Yes, racial profiling does have its place, but I’m not smart enough to figure out exactly how and in so many different ways it might actually apply. I’m not in law enforcement so I can’t say much more.
Two personal stories to illustrate this great problem and how common it is. We lived in Utah Valley for a few years and our children attended Orem schools. We decided to move to the east coast in 1983. Our carefree six-year-old Natalie, as sweet a child as can be, was so excited to move and have an adventure. When we announced we were moving to Washington, D.C., she clammed up, eyes widen and she shook with terror. We asked her what was wrong. She quietly said she didn’t want to move there, that she was scared. We pressed her for her reasons and she finally blurted out, “there are black people there and they might kill me.”
We were horrified and immediately wanted to know what we had done in our home to give her that notion and to predict a person’s behavior based upon race. As we explored this with her and her two older sisters, we could find nothing overt that we’d done other than live in an area that had few people of African descent. But we did discover where she got such notions: television and movies, including the nightly news. When I read this article to her she said she still remembers the TV shows where all the villains were black people.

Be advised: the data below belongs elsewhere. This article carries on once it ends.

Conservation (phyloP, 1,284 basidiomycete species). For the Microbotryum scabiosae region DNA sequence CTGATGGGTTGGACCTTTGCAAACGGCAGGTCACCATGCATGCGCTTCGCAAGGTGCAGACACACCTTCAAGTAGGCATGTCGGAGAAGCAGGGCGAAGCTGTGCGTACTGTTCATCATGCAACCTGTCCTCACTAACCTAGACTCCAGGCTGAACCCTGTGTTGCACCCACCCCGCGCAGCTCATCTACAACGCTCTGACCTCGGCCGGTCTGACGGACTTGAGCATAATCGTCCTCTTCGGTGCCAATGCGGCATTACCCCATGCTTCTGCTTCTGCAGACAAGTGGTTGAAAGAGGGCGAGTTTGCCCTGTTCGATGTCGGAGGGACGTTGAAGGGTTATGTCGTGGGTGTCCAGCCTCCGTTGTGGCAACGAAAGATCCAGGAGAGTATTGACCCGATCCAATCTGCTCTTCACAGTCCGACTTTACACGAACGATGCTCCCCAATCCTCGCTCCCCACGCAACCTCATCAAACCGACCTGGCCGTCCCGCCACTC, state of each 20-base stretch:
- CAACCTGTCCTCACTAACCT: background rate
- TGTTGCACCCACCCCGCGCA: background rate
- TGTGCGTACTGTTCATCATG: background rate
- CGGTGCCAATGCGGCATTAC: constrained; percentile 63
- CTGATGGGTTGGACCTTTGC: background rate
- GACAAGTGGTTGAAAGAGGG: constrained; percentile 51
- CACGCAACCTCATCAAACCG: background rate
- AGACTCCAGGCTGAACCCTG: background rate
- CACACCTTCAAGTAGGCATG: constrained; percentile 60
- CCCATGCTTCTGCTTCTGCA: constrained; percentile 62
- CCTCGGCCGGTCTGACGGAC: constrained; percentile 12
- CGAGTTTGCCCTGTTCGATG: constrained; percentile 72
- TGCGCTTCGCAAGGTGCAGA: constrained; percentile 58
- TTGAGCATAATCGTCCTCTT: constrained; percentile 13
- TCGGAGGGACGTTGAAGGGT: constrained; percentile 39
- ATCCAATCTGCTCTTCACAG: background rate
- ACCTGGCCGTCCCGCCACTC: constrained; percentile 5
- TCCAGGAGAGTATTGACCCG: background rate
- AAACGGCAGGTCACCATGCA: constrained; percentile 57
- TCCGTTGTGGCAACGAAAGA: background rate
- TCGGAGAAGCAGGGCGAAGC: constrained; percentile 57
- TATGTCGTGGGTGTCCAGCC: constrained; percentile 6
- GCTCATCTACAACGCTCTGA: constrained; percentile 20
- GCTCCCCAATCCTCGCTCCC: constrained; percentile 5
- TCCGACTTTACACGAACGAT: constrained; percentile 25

We did move, and she did meet people of many skin tones there and elsewhere. Later, she served a mission in Jamaica, Queens, New York where most of the people she worked with were from Africa and the Caribbean. She loved them. They adored her – converts and neighbors alike.
Second story. I was asked to coach a bunch of 12 year olds in basketball. The kids won the championship and some decided they wanted more chances to play. So we enrolled in the Utah Jazz’s 3 on 3 tournament at the Salt Palace. The four boys did great. But after the quarterfinal game they hung their heads. I was thrilled with how they’d done so wanted to know what their problem was now.
“Our tournament is going to be over after the next game,” they said. Why? “Because the team we play has a black guy.” I stood them up tall and told them that was nonsense. I told them to go after him hard, like anyone else, and play their game. It took some mighty tough discussions to overcome their innocent teenage racism.
Prejudice, when broken down in parts, means to Pre-judge. I managed to knock some sense in their heads and they went out and beat the other team – on the court where things are based upon actual performance unlike the political world.
My bottom line: predicting a person’s behavior based upon race is extremely inaccurate and potentially harmful, even if you’re predicting good things. Besides, Latter-Day Saints should look at everyone with just one preconceived notion – that this person is our brother or sister and a fellow child of God. Beyond that we need to get to know the person before coming to conclusions.
At least that’s how I see it.